Back at the beginning of February, in an online press conference, we asked U.S. President Joe Biden’s Deputy National Security Advisor for Cyber and Emerging Technology, Anne Neuberger, whether she was aware of a Russian cyberattack against, among others, Hungary, and whether Russian cyberespionage would not jeopardise NATO’s joint regional action against the Russian threat (NATO was at the time planning troop reinforcements in Central Europe because of movements of the Russian army preparing to attack Ukraine). Neuberger replied that she would not give any specific information, but that as White House cyber defence chief, one of the reasons she travelled to the region at the time was to demonstrate U.S. support.
The hacking of the MFA’s systems has also attracted attention in Brussels. „We have seen the reports about this cyber-attack and are in contact with the Hungarian authorities,” an EU spokesperson told Direkt36. „The use of information and communications technologies for malicious purposes is unacceptable. It undermines international stability as well as security in cyberspace. This applies to everyone, no matter who is behind it,” the EU spokesperson added.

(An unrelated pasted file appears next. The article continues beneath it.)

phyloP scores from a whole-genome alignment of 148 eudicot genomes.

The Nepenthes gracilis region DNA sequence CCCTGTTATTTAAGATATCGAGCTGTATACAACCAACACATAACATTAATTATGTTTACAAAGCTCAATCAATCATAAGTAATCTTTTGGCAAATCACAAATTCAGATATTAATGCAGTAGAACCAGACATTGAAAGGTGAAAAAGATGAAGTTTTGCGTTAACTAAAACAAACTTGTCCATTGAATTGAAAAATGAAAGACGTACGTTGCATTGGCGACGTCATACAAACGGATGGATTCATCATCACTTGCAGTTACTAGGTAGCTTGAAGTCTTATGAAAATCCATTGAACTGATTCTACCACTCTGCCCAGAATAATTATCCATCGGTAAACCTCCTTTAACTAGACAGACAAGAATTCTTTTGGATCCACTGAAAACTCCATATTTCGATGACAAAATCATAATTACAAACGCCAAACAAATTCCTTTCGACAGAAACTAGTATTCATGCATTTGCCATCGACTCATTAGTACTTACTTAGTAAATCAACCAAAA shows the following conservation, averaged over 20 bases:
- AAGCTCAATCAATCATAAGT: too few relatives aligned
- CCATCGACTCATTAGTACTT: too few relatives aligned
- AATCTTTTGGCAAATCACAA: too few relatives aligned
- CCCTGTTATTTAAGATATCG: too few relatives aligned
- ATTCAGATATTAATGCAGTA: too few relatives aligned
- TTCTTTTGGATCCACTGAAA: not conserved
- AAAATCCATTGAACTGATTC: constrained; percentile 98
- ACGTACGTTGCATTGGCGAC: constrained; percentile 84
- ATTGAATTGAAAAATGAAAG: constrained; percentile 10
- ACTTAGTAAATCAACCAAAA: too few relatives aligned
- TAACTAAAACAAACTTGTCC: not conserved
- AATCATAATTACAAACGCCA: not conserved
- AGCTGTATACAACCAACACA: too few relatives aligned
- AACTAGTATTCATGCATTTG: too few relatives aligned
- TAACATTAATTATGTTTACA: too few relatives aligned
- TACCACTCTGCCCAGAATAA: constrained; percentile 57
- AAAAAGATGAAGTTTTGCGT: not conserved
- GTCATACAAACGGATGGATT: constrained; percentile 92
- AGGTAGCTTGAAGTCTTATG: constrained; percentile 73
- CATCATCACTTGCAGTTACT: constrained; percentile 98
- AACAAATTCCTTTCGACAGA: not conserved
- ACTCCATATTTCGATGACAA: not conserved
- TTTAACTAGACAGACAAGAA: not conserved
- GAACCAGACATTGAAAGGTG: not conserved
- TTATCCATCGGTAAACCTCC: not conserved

An official from the EU’s European External Action Service (EEAS), which also deals with cybersecurity issues, told Direkt36 in Brussels that the vast majority of threats to the EU from cyberspace are linked to Russia, with a smaller part coming from China – other countries play a minor role. The official added that the hands of the EEAS are, however, heavily tied, for example, it has absolutely no authority to order member states what to do and how to react.
But a Hungarian cybersecurity expert pointed out that it is precisely the attacked country that would have the most interest in notifying and cooperating with its EU partners in the event of a similar Russian cyber attack. In 2019, the European Union adopted a so-called cyber diplomacy toolbox, which allows the EU to take joint action against attackers, i.e. the entire community to stand up for an attacked member state.